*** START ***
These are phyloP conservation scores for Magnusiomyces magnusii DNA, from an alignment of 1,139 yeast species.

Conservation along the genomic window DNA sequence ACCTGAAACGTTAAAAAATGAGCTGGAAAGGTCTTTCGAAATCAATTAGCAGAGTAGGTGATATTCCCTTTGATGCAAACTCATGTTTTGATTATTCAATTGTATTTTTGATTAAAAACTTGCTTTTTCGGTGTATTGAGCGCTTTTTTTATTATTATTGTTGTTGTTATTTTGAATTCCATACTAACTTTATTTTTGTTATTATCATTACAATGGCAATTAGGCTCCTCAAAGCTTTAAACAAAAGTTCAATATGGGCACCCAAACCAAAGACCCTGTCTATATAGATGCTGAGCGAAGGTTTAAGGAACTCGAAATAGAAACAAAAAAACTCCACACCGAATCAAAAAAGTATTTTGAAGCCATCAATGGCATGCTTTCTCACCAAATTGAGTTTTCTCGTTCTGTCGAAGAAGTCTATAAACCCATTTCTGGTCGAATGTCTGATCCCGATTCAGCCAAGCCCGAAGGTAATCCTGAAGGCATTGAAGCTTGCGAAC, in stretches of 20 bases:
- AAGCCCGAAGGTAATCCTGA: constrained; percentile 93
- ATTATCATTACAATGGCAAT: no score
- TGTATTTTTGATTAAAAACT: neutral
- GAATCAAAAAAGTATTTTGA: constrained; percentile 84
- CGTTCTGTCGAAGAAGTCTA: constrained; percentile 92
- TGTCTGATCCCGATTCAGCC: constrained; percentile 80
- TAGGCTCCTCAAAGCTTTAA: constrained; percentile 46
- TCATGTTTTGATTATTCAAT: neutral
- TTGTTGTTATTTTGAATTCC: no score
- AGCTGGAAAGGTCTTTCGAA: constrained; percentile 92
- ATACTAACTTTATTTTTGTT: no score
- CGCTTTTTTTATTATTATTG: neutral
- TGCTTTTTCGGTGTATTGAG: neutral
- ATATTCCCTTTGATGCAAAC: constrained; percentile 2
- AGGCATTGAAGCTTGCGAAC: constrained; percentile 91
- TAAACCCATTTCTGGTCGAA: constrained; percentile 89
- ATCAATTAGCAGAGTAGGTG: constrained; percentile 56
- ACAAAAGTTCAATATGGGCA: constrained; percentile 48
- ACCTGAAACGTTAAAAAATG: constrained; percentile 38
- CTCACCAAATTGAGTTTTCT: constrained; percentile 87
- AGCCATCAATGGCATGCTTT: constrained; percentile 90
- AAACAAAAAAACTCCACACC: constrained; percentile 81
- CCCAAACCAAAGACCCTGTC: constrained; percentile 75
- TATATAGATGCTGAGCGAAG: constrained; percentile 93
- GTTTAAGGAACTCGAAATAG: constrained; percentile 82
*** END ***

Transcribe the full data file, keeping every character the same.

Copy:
These are phyloP conservation scores for Magnusiomyces magnusii DNA, from an alignment of 1,139 yeast species.

Conservation along the genomic window DNA sequence ACCTGAAACGTTAAAAAATGAGCTGGAAAGGTCTTTCGAAATCAATTAGCAGAGTAGGTGATATTCCCTTTGATGCAAACTCATGTTTTGATTATTCAATTGTATTTTTGATTAAAAACTTGCTTTTTCGGTGTATTGAGCGCTTTTTTTATTATTATTGTTGTTGTTATTTTGAATTCCATACTAACTTTATTTTTGTTATTATCATTACAATGGCAATTAGGCTCCTCAAAGCTTTAAACAAAAGTTCAATATGGGCACCCAAACCAAAGACCCTGTCTATATAGATGCTGAGCGAAGGTTTAAGGAACTCGAAATAGAAACAAAAAAACTCCACACCGAATCAAAAAAGTATTTTGAAGCCATCAATGGCATGCTTTCTCACCAAATTGAGTTTTCTCGTTCTGTCGAAGAAGTCTATAAACCCATTTCTGGTCGAATGTCTGATCCCGATTCAGCCAAGCCCGAAGGTAATCCTGAAGGCATTGAAGCTTGCGAAC, in stretches of 20 bases:
- AAGCCCGAAGGTAATCCTGA: constrained; percentile 93
- ATTATCATTACAATGGCAAT: no score
- TGTATTTTTGATTAAAAACT: neutral
- GAATCAAAAAAGTATTTTGA: constrained; percentile 84
- CGTTCTGTCGAAGAAGTCTA: constrained; percentile 92
- TGTCTGATCCCGATTCAGCC: constrained; percentile 80
- TAGGCTCCTCAAAGCTTTAA: constrained; percentile 46
- TCATGTTTTGATTATTCAAT: neutral
- TTGTTGTTATTTTGAATTCC: no score
- AGCTGGAAAGGTCTTTCGAA: constrained; percentile 92
- ATACTAACTTTATTTTTGTT: no score
- CGCTTTTTTTATTATTATTG: neutral
- TGCTTTTTCGGTGTATTGAG: neutral
- ATATTCCCTTTGATGCAAAC: constrained; percentile 2
- AGGCATTGAAGCTTGCGAAC: constrained; percentile 91
- TAAACCCATTTCTGGTCGAA: constrained; percentile 89
- ATCAATTAGCAGAGTAGGTG: constrained; percentile 56
- ACAAAAGTTCAATATGGGCA: constrained; percentile 48
- ACCTGAAACGTTAAAAAATG: constrained; percentile 38
- CTCACCAAATTGAGTTTTCT: constrained; percentile 87
- AGCCATCAATGGCATGCTTT: constrained; percentile 90
- AAACAAAAAAACTCCACACC: constrained; percentile 81
- CCCAAACCAAAGACCCTGTC: constrained; percentile 75
- TATATAGATGCTGAGCGAAG: constrained; percentile 93
- GTTTAAGGAACTCGAAATAG: constrained; percentile 82